Ulysses. A Critical and Synoptic Edition. Prepared by Hans Walter Gabler with Wolfhard Steppe and Claus Melchior. New York: Garland Pub., 1984.
Call Number: PR 6019 .O9 U4 1984
Stacks, Golda Meir Library
Ulysses has enjoyed enormous and enduring popularity in academic circles and among the general public. The Joyce Estate's copyright expired on the fiftieth anniversary of James Joyce's death, January 13, 1992. Several publishers worldwide prepared new editions of Ulysses, in hopes of editing sufficiently from existent texts to establish copyright over a new "definitive version."
German scholar Hans Walter Gabler took a controversial approach in his 1984 synoptic edition of Ulysses. He proposed to recover the "original" text from the surviving manuscripts, typescripts, corrected proofs and extant editions. Gabler believed textual variations to be a result of Joyce's glaucoma. The Joyce Estate endorsed Gabler's work, as did a group of influential Joycean scholars. The synoptic version was heralded as a major achievement, and a 1986 reading edition based on Gabler's textual criticism, Ulysses: The Corrected Text, was copyrighted by Trustees of Joyce's Estate.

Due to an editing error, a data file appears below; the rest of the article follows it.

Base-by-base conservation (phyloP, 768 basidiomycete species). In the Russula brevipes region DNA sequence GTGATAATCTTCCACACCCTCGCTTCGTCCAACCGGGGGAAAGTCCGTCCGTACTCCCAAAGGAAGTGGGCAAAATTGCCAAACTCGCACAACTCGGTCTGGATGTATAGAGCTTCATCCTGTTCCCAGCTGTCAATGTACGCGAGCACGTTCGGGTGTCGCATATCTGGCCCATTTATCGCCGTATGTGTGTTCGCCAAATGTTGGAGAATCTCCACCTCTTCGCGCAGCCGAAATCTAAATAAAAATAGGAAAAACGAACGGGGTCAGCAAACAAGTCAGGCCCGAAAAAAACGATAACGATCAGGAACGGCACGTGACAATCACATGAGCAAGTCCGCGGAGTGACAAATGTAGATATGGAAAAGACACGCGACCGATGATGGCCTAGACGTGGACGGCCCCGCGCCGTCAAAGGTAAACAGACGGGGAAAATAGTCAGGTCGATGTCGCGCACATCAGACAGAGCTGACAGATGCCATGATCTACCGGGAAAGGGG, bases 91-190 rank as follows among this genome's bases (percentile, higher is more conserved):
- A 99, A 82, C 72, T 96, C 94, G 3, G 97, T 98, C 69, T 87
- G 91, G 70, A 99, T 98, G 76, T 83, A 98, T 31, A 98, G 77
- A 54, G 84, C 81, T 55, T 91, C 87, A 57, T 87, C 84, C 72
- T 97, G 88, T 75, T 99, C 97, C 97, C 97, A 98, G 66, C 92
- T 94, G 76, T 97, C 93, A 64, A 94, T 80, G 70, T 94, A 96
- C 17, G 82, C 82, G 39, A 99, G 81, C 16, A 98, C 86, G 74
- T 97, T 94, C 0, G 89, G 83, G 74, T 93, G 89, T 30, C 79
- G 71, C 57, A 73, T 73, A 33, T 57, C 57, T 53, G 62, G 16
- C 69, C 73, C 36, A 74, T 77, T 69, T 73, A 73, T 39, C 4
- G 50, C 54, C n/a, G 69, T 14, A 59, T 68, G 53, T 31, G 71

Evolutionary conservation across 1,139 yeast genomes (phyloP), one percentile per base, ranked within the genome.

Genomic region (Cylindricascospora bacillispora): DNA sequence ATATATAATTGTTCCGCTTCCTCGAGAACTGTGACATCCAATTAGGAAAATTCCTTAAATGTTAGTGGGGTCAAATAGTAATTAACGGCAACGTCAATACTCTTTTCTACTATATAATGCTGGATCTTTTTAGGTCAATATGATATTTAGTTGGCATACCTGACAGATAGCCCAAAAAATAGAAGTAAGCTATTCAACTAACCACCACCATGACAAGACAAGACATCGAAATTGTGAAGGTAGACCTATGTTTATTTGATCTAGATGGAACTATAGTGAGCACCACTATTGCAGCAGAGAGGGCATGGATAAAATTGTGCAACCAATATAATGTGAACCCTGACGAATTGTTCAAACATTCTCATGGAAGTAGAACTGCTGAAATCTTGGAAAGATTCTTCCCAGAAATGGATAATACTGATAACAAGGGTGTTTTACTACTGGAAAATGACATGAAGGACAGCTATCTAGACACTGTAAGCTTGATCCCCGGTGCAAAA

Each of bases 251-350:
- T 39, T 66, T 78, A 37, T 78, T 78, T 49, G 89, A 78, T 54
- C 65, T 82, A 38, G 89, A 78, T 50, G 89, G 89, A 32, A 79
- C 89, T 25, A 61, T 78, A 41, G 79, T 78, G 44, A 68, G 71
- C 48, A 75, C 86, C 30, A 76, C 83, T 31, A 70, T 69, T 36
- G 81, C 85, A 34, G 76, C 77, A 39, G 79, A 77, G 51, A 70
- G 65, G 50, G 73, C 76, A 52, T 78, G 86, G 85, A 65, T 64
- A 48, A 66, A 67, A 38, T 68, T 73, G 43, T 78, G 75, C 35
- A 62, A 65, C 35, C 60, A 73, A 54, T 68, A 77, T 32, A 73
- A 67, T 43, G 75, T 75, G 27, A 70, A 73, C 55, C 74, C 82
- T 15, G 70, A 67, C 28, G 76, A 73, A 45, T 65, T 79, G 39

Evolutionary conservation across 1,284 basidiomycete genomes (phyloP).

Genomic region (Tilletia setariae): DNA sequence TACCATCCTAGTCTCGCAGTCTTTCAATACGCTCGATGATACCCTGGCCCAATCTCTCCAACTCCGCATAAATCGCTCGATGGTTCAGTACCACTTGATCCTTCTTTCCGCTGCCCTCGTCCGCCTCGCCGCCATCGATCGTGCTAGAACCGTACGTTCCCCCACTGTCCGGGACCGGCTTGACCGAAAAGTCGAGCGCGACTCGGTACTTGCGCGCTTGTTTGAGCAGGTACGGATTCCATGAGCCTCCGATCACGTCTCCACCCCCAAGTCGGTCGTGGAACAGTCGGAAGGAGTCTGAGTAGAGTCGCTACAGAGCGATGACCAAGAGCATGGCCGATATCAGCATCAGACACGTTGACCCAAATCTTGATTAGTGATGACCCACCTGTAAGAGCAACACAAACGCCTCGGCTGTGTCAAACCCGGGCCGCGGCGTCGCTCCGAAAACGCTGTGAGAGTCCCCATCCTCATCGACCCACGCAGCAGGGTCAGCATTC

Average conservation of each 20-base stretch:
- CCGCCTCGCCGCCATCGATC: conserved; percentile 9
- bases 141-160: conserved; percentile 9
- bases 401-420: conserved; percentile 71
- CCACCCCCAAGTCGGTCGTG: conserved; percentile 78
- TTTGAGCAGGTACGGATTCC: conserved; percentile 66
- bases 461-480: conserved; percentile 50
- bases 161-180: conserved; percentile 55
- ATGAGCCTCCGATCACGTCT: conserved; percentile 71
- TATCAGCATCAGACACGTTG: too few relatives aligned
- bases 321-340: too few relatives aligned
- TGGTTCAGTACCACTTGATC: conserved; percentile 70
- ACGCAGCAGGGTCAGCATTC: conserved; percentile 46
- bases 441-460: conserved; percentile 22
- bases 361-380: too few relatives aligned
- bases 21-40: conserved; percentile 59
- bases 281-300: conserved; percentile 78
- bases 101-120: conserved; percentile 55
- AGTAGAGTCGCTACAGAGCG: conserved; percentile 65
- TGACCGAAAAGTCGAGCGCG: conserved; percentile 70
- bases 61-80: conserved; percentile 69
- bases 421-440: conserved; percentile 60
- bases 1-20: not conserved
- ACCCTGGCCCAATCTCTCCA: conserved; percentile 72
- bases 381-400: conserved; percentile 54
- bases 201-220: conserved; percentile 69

In the summer of 1988, American John Kidd published a scathing attack on the Gabler text in The New York Review of Books, bringing a longstanding scholarly debate into the public arena. Kidd pointed out flaws in Gabler's methodology, and 400 places where Joyce's style had been lost in favor of "inauthentic" changes. Scholarly opinion slowly turned against Gabler, and in 1991 Penguin withdrew "The Corrected Text" from the edition's title. Boston University funded Kidd's work, establishing The James Joyce Research Center, and Norton commissioned a seven-volume edition of Joyce's works for $350,000. As of yet, no new edition has appeared. Ulysses remains an icon in the public eye: an international object of veneration and controversy.